Tuesday 30 April 2019
Business, Energy and Industrial Strategy
The Department for Business, Energy and Industrial Strategy (BEIS) will today begin the statutory review of the pubs code (the code) and the pubs code adjudicator (PCA) through the launch of an invitation to all those with an interest to feed in their views and experiences of the operation of code and the effectiveness of the PCA.
Pubs are a vital part of communities across the country. The Government have been supporting them through freezing beer duty, cutting business rates for many pubs and supporting community pubs through changes to planning law and by funding Pub is the Hub’s pub diversification work.
The establishment of the pubs code was provided for by the Small Business, Enterprise and Employment Act 2015 (“the Act”) and is set out in the Pubs Code etc. Regulations 2016. The code governs the relationship between large pub owning businesses and their tied tenants, giving tenants certain rights, including the right at certain times to exercise a “market rent only” option, under which their rent is set at the market level and they are no longer required to buy products from their pub owning business.
The pubs code adjudicator (“PCA”) was established by the Act and is appointed by the Secretary of State for Business, Energy and Industrial Strategy. The role of the PCA includes giving advice and guidance; the investigation of non-compliance with the code; where non-compliance is found, requiring publication of information, imposing financial penalties or making enforceable recommendations; and arbitrating disputes under the code.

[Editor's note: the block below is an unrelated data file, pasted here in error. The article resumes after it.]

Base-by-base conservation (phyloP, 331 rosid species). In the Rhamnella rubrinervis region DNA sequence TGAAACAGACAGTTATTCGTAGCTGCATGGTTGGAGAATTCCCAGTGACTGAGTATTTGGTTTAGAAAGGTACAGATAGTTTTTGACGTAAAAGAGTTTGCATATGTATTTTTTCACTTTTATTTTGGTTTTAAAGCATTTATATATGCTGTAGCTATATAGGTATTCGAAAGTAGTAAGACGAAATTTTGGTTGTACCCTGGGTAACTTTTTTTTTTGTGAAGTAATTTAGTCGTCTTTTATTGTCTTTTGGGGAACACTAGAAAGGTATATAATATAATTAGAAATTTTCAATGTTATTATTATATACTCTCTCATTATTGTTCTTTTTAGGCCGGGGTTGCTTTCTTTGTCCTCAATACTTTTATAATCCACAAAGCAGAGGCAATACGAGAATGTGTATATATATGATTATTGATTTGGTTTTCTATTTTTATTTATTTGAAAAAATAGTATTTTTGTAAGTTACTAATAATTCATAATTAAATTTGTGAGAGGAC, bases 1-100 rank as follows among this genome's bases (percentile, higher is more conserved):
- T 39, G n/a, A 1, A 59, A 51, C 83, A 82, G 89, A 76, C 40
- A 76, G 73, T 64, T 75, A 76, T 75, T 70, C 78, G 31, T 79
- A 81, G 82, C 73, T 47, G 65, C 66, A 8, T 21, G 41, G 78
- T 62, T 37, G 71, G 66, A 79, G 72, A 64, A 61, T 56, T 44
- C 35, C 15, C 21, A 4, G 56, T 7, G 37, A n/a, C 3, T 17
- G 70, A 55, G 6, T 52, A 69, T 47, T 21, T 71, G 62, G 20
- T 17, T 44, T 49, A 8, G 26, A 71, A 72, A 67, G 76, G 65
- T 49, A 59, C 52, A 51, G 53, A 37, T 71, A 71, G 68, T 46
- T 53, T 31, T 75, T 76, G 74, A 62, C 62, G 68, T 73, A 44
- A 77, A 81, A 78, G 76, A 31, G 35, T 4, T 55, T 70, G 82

Section 46 of the Act requires the Secretary of State to review periodically the operation of the pubs code and section 65 of the Act requires the Secretary of State to review periodically the adjudicator’s performance. The review will look at the period from the establishment of the code and the PCA to 31 March 2019.
The invitation to submit comments and evidence will run for 12 weeks and can be accessed through gov.uk (https://www.gov.uk/government/consultations/pubs-code-and-pubs-code-adjudicator-statutory-review). Stakeholders have until 22 July 2019 to respond. Following this, BEIS will analyse the responses and other evidence as set out in the terms of reference. A report on the findings of the review will then be published as soon as practicable and laid before Parliament by the Secretary of State.
The terms of reference for the pubs code and PCA reviews will today be placed in the Libraries of both Houses.
Foreign and Commonwealth Office
British Indian Ocean Territory
Further to my written statement of 26 June 2017 (HCWS10), on 25 February the International Court of Justice (ICJ) issued an advisory opinion on the legal consequences of the separation of the Chagos archipelago from Mauritius in 1965. We were disappointed that this matter was referred to the International Court of Justice, contrary to the principle that the Court should not consider bilateral disputes without the consent of both states concerned. Nevertheless, the United Kingdom respects the ICJ and participated fully in the ICJ process at every stage and in good faith. An advisory opinion is advice provided to the United Nations General Assembly at its request; it is not a legally binding judgment. The Government have considered the content of the opinion carefully, however we do not share the Court’s approach.
As outlined in the previous written ministerial statement, we have no doubt about our sovereignty over the Chagos archipelago, which has been under continuous British sovereignty since 1814. Mauritius has never held sovereignty over the archipelago and we do not recognise its claim. We have, however, made a long-standing commitment since 1965 to cede sovereignty of the territory to Mauritius when it is no longer required for defence purposes. We stand by that commitment.